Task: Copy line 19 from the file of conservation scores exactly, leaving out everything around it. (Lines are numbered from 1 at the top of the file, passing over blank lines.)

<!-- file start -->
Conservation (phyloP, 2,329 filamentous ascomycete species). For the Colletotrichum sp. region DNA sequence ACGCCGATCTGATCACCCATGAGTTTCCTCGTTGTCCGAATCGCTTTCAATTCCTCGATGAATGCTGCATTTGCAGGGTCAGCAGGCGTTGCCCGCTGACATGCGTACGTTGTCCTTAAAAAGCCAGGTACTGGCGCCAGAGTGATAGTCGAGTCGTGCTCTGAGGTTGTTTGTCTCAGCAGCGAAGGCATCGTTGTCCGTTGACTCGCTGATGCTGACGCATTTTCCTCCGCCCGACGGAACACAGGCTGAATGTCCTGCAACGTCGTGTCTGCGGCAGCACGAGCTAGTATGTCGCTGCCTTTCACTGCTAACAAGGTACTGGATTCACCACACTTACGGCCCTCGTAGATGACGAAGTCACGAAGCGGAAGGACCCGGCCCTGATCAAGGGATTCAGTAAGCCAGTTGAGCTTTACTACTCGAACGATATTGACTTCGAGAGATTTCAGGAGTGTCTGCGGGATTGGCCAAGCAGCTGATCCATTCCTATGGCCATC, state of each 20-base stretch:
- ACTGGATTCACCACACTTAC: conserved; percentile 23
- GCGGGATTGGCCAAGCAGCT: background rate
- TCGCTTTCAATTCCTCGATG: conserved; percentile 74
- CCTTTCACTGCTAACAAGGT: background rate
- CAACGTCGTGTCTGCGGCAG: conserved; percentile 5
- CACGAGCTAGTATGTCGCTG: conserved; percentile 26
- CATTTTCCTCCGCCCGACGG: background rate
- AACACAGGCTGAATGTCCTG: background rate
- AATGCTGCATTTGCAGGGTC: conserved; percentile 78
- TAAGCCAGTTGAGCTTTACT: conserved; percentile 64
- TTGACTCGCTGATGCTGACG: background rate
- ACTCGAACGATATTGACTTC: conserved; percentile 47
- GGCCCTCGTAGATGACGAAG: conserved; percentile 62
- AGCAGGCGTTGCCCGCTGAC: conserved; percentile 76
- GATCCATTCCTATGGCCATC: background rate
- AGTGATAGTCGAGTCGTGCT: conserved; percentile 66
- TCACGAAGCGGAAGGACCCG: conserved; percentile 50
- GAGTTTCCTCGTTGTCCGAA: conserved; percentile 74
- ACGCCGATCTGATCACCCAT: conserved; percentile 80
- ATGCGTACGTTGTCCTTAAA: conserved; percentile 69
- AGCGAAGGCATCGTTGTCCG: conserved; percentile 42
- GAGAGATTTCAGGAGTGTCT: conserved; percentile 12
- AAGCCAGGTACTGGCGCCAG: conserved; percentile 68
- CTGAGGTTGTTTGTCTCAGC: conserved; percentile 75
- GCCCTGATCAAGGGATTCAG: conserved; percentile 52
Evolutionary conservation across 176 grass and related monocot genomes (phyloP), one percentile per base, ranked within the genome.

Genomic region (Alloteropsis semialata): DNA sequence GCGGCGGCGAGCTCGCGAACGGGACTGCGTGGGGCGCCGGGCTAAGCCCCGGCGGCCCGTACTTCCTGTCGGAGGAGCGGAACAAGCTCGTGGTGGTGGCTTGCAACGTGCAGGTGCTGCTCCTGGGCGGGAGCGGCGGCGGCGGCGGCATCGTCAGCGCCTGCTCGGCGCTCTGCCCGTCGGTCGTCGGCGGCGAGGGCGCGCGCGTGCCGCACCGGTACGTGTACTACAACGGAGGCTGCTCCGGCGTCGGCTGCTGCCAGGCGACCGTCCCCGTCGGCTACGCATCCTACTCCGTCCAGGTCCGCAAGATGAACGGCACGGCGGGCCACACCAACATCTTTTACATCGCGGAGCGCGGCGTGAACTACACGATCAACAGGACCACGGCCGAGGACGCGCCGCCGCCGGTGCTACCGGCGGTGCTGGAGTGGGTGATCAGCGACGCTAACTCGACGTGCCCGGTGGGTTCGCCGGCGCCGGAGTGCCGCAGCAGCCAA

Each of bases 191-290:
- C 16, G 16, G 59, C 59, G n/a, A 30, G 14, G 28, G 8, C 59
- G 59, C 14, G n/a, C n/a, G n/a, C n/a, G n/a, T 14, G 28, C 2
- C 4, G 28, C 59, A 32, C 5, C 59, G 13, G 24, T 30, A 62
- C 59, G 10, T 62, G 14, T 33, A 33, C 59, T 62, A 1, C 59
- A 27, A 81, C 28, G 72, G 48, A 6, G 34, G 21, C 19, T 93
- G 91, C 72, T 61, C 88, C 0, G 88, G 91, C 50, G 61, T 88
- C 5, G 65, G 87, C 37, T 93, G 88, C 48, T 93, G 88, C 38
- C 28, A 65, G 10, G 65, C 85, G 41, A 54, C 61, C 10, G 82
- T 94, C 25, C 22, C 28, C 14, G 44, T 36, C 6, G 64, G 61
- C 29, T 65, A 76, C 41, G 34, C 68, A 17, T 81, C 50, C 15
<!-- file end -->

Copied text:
- GAGTTTCCTCGTTGTCCGAA: conserved; percentile 74